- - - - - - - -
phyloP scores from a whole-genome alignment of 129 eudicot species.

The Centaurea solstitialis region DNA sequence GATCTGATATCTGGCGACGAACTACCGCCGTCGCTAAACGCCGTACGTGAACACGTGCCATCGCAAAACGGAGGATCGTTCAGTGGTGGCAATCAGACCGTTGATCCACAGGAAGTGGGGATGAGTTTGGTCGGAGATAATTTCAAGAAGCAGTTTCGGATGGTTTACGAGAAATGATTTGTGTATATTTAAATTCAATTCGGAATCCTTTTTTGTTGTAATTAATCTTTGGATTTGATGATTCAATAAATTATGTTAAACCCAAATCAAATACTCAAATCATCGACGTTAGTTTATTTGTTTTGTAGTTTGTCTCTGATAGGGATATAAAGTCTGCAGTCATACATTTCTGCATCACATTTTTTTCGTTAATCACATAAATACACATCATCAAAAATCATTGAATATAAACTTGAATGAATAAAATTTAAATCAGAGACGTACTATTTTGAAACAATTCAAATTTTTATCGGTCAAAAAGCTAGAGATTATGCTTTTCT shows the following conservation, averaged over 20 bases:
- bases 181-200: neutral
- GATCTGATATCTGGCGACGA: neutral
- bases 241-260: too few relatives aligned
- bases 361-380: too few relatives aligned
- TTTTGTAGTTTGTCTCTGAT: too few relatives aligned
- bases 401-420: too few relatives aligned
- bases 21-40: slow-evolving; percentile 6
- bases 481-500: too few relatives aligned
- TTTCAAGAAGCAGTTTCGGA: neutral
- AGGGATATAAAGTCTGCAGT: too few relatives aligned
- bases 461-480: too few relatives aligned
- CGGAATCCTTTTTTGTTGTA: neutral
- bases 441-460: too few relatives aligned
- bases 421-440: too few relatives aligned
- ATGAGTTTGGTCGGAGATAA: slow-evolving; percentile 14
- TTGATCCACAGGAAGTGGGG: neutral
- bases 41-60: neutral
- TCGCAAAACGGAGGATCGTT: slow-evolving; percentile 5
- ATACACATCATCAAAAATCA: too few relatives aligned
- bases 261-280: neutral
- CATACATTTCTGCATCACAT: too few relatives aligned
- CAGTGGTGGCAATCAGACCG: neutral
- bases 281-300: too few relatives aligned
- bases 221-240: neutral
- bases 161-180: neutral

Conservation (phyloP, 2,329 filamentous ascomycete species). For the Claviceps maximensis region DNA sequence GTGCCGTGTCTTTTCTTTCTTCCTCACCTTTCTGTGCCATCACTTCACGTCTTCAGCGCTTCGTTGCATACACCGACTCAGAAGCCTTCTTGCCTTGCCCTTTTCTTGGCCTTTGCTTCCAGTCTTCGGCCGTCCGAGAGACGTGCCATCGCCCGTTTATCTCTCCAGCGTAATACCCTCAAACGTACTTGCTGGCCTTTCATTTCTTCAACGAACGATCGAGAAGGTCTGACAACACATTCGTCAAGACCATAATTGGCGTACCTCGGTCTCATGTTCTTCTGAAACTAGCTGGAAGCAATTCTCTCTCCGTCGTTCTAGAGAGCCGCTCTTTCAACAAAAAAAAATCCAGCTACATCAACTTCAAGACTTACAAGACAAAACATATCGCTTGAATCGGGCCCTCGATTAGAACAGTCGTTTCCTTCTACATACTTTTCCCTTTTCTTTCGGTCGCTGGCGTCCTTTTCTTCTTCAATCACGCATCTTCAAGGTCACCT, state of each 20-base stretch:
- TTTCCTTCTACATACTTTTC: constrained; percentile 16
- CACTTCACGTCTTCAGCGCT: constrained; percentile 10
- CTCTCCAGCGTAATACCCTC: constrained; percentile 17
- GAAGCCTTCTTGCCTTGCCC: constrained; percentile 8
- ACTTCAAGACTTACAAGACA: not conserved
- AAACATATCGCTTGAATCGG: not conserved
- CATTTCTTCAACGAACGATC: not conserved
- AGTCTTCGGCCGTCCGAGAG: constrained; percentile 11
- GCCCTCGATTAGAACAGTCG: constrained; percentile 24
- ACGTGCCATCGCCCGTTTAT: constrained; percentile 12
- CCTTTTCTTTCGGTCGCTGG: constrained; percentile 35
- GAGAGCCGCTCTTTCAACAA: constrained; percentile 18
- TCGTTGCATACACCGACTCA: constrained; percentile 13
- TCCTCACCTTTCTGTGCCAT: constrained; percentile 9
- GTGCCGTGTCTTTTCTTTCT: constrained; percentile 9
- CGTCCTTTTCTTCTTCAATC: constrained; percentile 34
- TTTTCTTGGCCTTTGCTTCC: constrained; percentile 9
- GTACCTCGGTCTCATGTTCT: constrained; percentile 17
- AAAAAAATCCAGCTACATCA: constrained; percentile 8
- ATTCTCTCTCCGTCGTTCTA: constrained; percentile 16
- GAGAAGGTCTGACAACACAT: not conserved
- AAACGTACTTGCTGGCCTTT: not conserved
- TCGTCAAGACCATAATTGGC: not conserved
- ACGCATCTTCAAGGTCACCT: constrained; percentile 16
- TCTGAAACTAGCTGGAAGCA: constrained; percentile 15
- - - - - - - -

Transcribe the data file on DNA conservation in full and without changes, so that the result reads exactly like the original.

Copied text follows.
phyloP scores from a whole-genome alignment of 129 eudicot species.

The Centaurea solstitialis region DNA sequence GATCTGATATCTGGCGACGAACTACCGCCGTCGCTAAACGCCGTACGTGAACACGTGCCATCGCAAAACGGAGGATCGTTCAGTGGTGGCAATCAGACCGTTGATCCACAGGAAGTGGGGATGAGTTTGGTCGGAGATAATTTCAAGAAGCAGTTTCGGATGGTTTACGAGAAATGATTTGTGTATATTTAAATTCAATTCGGAATCCTTTTTTGTTGTAATTAATCTTTGGATTTGATGATTCAATAAATTATGTTAAACCCAAATCAAATACTCAAATCATCGACGTTAGTTTATTTGTTTTGTAGTTTGTCTCTGATAGGGATATAAAGTCTGCAGTCATACATTTCTGCATCACATTTTTTTCGTTAATCACATAAATACACATCATCAAAAATCATTGAATATAAACTTGAATGAATAAAATTTAAATCAGAGACGTACTATTTTGAAACAATTCAAATTTTTATCGGTCAAAAAGCTAGAGATTATGCTTTTCT shows the following conservation, averaged over 20 bases:
- bases 181-200: neutral
- GATCTGATATCTGGCGACGA: neutral
- bases 241-260: too few relatives aligned
- bases 361-380: too few relatives aligned
- TTTTGTAGTTTGTCTCTGAT: too few relatives aligned
- bases 401-420: too few relatives aligned
- bases 21-40: slow-evolving; percentile 6
- bases 481-500: too few relatives aligned
- TTTCAAGAAGCAGTTTCGGA: neutral
- AGGGATATAAAGTCTGCAGT: too few relatives aligned
- bases 461-480: too few relatives aligned
- CGGAATCCTTTTTTGTTGTA: neutral
- bases 441-460: too few relatives aligned
- bases 421-440: too few relatives aligned
- ATGAGTTTGGTCGGAGATAA: slow-evolving; percentile 14
- TTGATCCACAGGAAGTGGGG: neutral
- bases 41-60: neutral
- TCGCAAAACGGAGGATCGTT: slow-evolving; percentile 5
- ATACACATCATCAAAAATCA: too few relatives aligned
- bases 261-280: neutral
- CATACATTTCTGCATCACAT: too few relatives aligned
- CAGTGGTGGCAATCAGACCG: neutral
- bases 281-300: too few relatives aligned
- bases 221-240: neutral
- bases 161-180: neutral

Conservation (phyloP, 2,329 filamentous ascomycete species). For the Claviceps maximensis region DNA sequence GTGCCGTGTCTTTTCTTTCTTCCTCACCTTTCTGTGCCATCACTTCACGTCTTCAGCGCTTCGTTGCATACACCGACTCAGAAGCCTTCTTGCCTTGCCCTTTTCTTGGCCTTTGCTTCCAGTCTTCGGCCGTCCGAGAGACGTGCCATCGCCCGTTTATCTCTCCAGCGTAATACCCTCAAACGTACTTGCTGGCCTTTCATTTCTTCAACGAACGATCGAGAAGGTCTGACAACACATTCGTCAAGACCATAATTGGCGTACCTCGGTCTCATGTTCTTCTGAAACTAGCTGGAAGCAATTCTCTCTCCGTCGTTCTAGAGAGCCGCTCTTTCAACAAAAAAAAATCCAGCTACATCAACTTCAAGACTTACAAGACAAAACATATCGCTTGAATCGGGCCCTCGATTAGAACAGTCGTTTCCTTCTACATACTTTTCCCTTTTCTTTCGGTCGCTGGCGTCCTTTTCTTCTTCAATCACGCATCTTCAAGGTCACCT, state of each 20-base stretch:
- TTTCCTTCTACATACTTTTC: constrained; percentile 16
- CACTTCACGTCTTCAGCGCT: constrained; percentile 10
- CTCTCCAGCGTAATACCCTC: constrained; percentile 17
- GAAGCCTTCTTGCCTTGCCC: constrained; percentile 8
- ACTTCAAGACTTACAAGACA: not conserved
- AAACATATCGCTTGAATCGG: not conserved
- CATTTCTTCAACGAACGATC: not conserved
- AGTCTTCGGCCGTCCGAGAG: constrained; percentile 11
- GCCCTCGATTAGAACAGTCG: constrained; percentile 24
- ACGTGCCATCGCCCGTTTAT: constrained; percentile 12
- CCTTTTCTTTCGGTCGCTGG: constrained; percentile 35
- GAGAGCCGCTCTTTCAACAA: constrained; percentile 18
- TCGTTGCATACACCGACTCA: constrained; percentile 13
- TCCTCACCTTTCTGTGCCAT: constrained; percentile 9
- GTGCCGTGTCTTTTCTTTCT: constrained; percentile 9
- CGTCCTTTTCTTCTTCAATC: constrained; percentile 34
- TTTTCTTGGCCTTTGCTTCC: constrained; percentile 9
- GTACCTCGGTCTCATGTTCT: constrained; percentile 17
- AAAAAAATCCAGCTACATCA: constrained; percentile 8
- ATTCTCTCTCCGTCGTTCTA: constrained; percentile 16
- GAGAAGGTCTGACAACACAT: not conserved
- AAACGTACTTGCTGGCCTTT: not conserved
- TCGTCAAGACCATAATTGGC: not conserved
- ACGCATCTTCAAGGTCACCT: constrained; percentile 16
- TCTGAAACTAGCTGGAAGCA: constrained; percentile 15